by Jason von Nieda
Please note: Lirc is a dead project. I have not worked on it since sometime in 1998. The code and binaries are still available below for your enjoyment but I will not be doing any additional work on Lirc. If you email me and ask, I am most likely to respond with the message you have just read 🙂
|News – Lirc 2.0 alpha 2|
| There is now a alpha 2 version of Lirc 2.0 out. Please see the notes below about how much I care about bug reports right now 🙂 You can get it here.
I have made available a Alpha 1 version of the new Lirc. It is mainly just to show off the new GUI and engine. It doesnt have any command support yet (i.e. /msg doesnt work, you have to /privmsg) but it does support channels and the such. Lirc 2.0 support multiple server connections
and a new non-MDI GUI. You can check it out here
Don’t even worry about telling me about bugs or anything, I know it has em, and
there is plenty to do before I can even start working on em!
Some notes, we now use a servers.ini like mIRC, but the editor isnt done yet,
if you need to change it, unzip the .jar and change org/vonnieda/irc2/config/servers.ini
Yep, Lirc is finally GPL. You can download it below, including source. I only ask that if you do something cool you send your changes back to me. I would love to keep Lirc together and not make it into 1,000,000 micro-projects!
The version below has some dead code in it, and some code that is not turned
on… Plus, there are bugs. Not big ones, but they are there. Fix em! 🙂
|Background – Another IRC Client?|
| Yes, another IRC client. See what happened was that I wanted to write a new application. At first just to show off some of the widgets I have been working on, and then I thought, well, I could also use the practice doing a fairly complex network protocol. At about the same time, some friends and I were getting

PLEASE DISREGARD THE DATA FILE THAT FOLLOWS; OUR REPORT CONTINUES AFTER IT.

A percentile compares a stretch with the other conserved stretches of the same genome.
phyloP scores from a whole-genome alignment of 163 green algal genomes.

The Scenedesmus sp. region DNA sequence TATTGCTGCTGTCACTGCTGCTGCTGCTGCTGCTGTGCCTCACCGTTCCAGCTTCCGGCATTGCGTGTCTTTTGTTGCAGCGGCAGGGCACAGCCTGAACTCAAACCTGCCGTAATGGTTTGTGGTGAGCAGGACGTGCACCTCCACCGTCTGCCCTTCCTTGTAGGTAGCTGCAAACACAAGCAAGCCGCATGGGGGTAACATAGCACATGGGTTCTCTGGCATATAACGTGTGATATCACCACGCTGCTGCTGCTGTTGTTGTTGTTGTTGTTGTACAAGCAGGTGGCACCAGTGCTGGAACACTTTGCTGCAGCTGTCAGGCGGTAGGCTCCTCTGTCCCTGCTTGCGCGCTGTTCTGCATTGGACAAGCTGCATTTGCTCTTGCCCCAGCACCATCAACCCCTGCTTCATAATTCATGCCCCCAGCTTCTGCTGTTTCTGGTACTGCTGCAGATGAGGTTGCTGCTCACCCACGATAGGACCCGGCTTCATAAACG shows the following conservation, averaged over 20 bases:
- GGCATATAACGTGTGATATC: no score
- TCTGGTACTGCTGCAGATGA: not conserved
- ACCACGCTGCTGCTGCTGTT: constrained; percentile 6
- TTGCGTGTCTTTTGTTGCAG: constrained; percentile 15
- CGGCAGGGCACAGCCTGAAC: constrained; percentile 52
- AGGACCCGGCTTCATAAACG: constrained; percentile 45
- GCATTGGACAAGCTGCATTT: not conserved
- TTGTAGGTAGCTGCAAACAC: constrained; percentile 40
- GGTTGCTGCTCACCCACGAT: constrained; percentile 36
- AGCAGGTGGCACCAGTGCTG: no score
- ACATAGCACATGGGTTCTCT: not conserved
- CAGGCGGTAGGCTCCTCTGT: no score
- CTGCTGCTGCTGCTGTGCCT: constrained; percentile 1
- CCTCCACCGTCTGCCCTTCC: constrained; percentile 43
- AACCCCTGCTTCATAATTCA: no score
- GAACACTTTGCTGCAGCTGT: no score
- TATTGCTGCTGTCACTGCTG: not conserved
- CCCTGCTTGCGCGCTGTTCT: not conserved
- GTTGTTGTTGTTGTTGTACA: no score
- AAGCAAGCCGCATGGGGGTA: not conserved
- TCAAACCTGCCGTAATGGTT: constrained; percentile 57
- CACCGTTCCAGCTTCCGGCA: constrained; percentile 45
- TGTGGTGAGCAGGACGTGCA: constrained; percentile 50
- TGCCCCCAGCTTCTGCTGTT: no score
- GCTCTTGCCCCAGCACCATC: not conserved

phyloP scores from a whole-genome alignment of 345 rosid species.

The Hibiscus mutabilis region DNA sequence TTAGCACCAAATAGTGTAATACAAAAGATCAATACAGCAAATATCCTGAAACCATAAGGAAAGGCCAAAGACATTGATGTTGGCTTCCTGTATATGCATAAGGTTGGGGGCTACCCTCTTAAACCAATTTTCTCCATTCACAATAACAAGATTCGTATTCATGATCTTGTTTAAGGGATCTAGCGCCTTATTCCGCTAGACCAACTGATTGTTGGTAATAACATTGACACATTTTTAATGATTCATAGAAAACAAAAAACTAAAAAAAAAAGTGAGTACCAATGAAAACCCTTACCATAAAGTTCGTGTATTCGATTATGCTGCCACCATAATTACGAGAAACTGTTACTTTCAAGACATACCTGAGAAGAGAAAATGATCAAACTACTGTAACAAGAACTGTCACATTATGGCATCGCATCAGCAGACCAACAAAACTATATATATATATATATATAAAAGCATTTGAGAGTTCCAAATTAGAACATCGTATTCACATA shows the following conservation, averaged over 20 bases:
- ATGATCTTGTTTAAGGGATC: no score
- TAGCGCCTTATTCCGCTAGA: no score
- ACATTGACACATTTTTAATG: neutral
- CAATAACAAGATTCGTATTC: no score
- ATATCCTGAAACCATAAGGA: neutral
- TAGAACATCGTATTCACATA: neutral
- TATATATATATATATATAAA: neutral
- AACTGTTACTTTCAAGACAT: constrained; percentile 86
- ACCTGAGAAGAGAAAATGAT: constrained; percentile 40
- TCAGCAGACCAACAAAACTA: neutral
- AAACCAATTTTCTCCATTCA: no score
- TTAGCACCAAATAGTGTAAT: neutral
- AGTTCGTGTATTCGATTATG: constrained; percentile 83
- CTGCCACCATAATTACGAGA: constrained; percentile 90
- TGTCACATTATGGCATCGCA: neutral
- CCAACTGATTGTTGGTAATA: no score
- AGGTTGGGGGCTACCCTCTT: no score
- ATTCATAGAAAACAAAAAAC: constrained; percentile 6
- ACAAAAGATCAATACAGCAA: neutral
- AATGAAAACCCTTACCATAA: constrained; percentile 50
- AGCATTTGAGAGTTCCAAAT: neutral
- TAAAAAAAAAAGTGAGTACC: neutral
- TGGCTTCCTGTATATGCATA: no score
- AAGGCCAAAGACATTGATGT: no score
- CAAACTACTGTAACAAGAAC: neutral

together nightly to play Myth – The Fallen Lords
and using AOL Instant Messenger to sync up before the game. Well, this is fine except
when you have two or more people AOL IM becomes a pain to use. So I tried to convince
them all to use IRC! Well, it turns out that IRC is not very user friendly, so I decided
to write an IRC client that would be simple for people to use, but powerful enough
for experienced IRC’ers to hack.
|Why – Okay, but… Java??|
| The reason for this choice is simple. Linux. See, I was never able to find an IRC client for Linux that I really liked. I am always saying, “Man! I wish they would port mIRC to Linux”. But of course, that isn’t gonna happen. Well, I use Windows most of the time
but I like to use Linux too, so Java was the best choice. It works great in both (and just about
anywhere else you wanna run it!).
|Information – Fine, fine, fine.. but what does it do?|
| Everything! 🙂 Just kidding, actually it has alot of the more common features of mIRC, including CTCP, DCC, an MDI, and all the standard IRC requirements. It does not yet have color in the IRC text, but that is coming very soon. Also, there is no scripting built in, I would love some comments on this. Do you all want mIRC scripting? I was
thinking of making the actual client API public, and letting people write Java “plug-ins” which
could interact with the server and client… tell me what you think!
|Download – So give it to me already!|
| Source / Binaries This file includes for source and binaries for Lirc. This file unzips to Lirc.jar, which includes the binaries and source, a README,
and CHANGES, and a LICENSE.
Check out the included README for details.
|Credits – You had help on this right?|
| Yes, I did. Big thanks go out to the kind folx on #java, especially Cubic for telling me over and over just how bad Lirc sucked.
Thanks to irc.primenet.com who, even though they didn’t know it, was the server I used to
test most of the compliancy.
Thanks to mIRC for being a great IRC client.